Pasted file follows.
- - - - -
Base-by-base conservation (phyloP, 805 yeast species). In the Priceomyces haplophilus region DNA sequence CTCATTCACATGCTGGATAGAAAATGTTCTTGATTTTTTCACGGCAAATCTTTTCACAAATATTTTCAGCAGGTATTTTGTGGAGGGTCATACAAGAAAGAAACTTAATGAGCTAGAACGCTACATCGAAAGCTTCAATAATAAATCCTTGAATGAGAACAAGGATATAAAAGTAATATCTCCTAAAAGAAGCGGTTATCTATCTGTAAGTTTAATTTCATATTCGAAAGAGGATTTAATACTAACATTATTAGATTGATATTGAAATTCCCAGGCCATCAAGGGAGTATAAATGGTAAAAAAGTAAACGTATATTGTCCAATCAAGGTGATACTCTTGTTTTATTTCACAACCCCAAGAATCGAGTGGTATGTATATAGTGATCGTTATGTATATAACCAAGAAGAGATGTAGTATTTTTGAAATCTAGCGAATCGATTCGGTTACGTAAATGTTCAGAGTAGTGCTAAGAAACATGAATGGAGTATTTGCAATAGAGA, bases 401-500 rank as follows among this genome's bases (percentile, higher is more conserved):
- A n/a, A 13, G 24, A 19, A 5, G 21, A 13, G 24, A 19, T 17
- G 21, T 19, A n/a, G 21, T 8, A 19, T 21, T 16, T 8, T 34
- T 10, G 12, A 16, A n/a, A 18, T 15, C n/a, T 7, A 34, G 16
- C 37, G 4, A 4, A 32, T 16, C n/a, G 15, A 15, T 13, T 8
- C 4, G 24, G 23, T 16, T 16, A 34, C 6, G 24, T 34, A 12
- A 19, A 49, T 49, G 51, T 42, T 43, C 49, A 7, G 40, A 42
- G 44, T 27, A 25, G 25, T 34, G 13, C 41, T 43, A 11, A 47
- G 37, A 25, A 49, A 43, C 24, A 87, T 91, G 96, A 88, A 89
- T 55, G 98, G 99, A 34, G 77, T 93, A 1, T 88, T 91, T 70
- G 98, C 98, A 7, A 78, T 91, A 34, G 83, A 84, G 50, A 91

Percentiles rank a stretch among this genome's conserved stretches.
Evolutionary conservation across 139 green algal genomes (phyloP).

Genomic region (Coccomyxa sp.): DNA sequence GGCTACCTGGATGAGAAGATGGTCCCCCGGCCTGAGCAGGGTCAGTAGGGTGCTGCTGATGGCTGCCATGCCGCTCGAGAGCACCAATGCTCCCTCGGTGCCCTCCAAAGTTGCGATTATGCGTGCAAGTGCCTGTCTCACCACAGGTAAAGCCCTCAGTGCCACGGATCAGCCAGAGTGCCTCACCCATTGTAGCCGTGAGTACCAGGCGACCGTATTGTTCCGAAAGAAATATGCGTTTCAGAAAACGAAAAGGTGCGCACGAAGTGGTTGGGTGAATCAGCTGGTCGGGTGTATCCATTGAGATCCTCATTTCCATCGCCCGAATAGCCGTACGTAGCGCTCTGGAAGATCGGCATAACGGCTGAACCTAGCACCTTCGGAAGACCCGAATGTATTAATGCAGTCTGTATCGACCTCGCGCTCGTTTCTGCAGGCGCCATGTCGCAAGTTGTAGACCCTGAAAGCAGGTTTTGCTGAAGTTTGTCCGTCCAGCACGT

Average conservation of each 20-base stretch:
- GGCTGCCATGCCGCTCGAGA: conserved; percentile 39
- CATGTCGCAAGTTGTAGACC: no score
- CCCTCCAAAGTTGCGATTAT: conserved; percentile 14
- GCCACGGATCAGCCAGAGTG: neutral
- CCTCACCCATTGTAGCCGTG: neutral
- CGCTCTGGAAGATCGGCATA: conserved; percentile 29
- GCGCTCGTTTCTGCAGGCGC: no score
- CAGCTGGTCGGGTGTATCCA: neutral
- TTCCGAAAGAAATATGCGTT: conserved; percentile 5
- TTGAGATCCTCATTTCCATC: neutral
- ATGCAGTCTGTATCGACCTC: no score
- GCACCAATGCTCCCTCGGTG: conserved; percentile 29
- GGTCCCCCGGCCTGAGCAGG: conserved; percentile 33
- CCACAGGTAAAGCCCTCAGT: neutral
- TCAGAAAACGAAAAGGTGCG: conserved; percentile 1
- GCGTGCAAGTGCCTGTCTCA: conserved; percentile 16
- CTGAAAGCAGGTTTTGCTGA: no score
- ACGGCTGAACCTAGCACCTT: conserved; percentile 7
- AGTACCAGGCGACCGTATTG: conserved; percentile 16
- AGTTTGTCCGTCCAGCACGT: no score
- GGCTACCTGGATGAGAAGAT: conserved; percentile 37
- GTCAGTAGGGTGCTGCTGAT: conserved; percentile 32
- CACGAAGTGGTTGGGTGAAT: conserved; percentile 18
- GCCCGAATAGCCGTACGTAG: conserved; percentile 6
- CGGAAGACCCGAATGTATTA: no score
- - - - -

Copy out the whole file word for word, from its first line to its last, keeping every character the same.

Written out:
Base-by-base conservation (phyloP, 805 yeast species). In the Priceomyces haplophilus region DNA sequence CTCATTCACATGCTGGATAGAAAATGTTCTTGATTTTTTCACGGCAAATCTTTTCACAAATATTTTCAGCAGGTATTTTGTGGAGGGTCATACAAGAAAGAAACTTAATGAGCTAGAACGCTACATCGAAAGCTTCAATAATAAATCCTTGAATGAGAACAAGGATATAAAAGTAATATCTCCTAAAAGAAGCGGTTATCTATCTGTAAGTTTAATTTCATATTCGAAAGAGGATTTAATACTAACATTATTAGATTGATATTGAAATTCCCAGGCCATCAAGGGAGTATAAATGGTAAAAAAGTAAACGTATATTGTCCAATCAAGGTGATACTCTTGTTTTATTTCACAACCCCAAGAATCGAGTGGTATGTATATAGTGATCGTTATGTATATAACCAAGAAGAGATGTAGTATTTTTGAAATCTAGCGAATCGATTCGGTTACGTAAATGTTCAGAGTAGTGCTAAGAAACATGAATGGAGTATTTGCAATAGAGA, bases 401-500 rank as follows among this genome's bases (percentile, higher is more conserved):
- A n/a, A 13, G 24, A 19, A 5, G 21, A 13, G 24, A 19, T 17
- G 21, T 19, A n/a, G 21, T 8, A 19, T 21, T 16, T 8, T 34
- T 10, G 12, A 16, A n/a, A 18, T 15, C n/a, T 7, A 34, G 16
- C 37, G 4, A 4, A 32, T 16, C n/a, G 15, A 15, T 13, T 8
- C 4, G 24, G 23, T 16, T 16, A 34, C 6, G 24, T 34, A 12
- A 19, A 49, T 49, G 51, T 42, T 43, C 49, A 7, G 40, A 42
- G 44, T 27, A 25, G 25, T 34, G 13, C 41, T 43, A 11, A 47
- G 37, A 25, A 49, A 43, C 24, A 87, T 91, G 96, A 88, A 89
- T 55, G 98, G 99, A 34, G 77, T 93, A 1, T 88, T 91, T 70
- G 98, C 98, A 7, A 78, T 91, A 34, G 83, A 84, G 50, A 91

Percentiles rank a stretch among this genome's conserved stretches.
Evolutionary conservation across 139 green algal genomes (phyloP).

Genomic region (Coccomyxa sp.): DNA sequence GGCTACCTGGATGAGAAGATGGTCCCCCGGCCTGAGCAGGGTCAGTAGGGTGCTGCTGATGGCTGCCATGCCGCTCGAGAGCACCAATGCTCCCTCGGTGCCCTCCAAAGTTGCGATTATGCGTGCAAGTGCCTGTCTCACCACAGGTAAAGCCCTCAGTGCCACGGATCAGCCAGAGTGCCTCACCCATTGTAGCCGTGAGTACCAGGCGACCGTATTGTTCCGAAAGAAATATGCGTTTCAGAAAACGAAAAGGTGCGCACGAAGTGGTTGGGTGAATCAGCTGGTCGGGTGTATCCATTGAGATCCTCATTTCCATCGCCCGAATAGCCGTACGTAGCGCTCTGGAAGATCGGCATAACGGCTGAACCTAGCACCTTCGGAAGACCCGAATGTATTAATGCAGTCTGTATCGACCTCGCGCTCGTTTCTGCAGGCGCCATGTCGCAAGTTGTAGACCCTGAAAGCAGGTTTTGCTGAAGTTTGTCCGTCCAGCACGT

Average conservation of each 20-base stretch:
- GGCTGCCATGCCGCTCGAGA: conserved; percentile 39
- CATGTCGCAAGTTGTAGACC: no score
- CCCTCCAAAGTTGCGATTAT: conserved; percentile 14
- GCCACGGATCAGCCAGAGTG: neutral
- CCTCACCCATTGTAGCCGTG: neutral
- CGCTCTGGAAGATCGGCATA: conserved; percentile 29
- GCGCTCGTTTCTGCAGGCGC: no score
- CAGCTGGTCGGGTGTATCCA: neutral
- TTCCGAAAGAAATATGCGTT: conserved; percentile 5
- TTGAGATCCTCATTTCCATC: neutral
- ATGCAGTCTGTATCGACCTC: no score
- GCACCAATGCTCCCTCGGTG: conserved; percentile 29
- GGTCCCCCGGCCTGAGCAGG: conserved; percentile 33
- CCACAGGTAAAGCCCTCAGT: neutral
- TCAGAAAACGAAAAGGTGCG: conserved; percentile 1
- GCGTGCAAGTGCCTGTCTCA: conserved; percentile 16
- CTGAAAGCAGGTTTTGCTGA: no score
- ACGGCTGAACCTAGCACCTT: conserved; percentile 7
- AGTACCAGGCGACCGTATTG: conserved; percentile 16
- AGTTTGTCCGTCCAGCACGT: no score
- GGCTACCTGGATGAGAAGAT: conserved; percentile 37
- GTCAGTAGGGTGCTGCTGAT: conserved; percentile 32
- CACGAAGTGGTTGGGTGAAT: conserved; percentile 18
- GCCCGAATAGCCGTACGTAG: conserved; percentile 6
- CGGAAGACCCGAATGTATTA: no score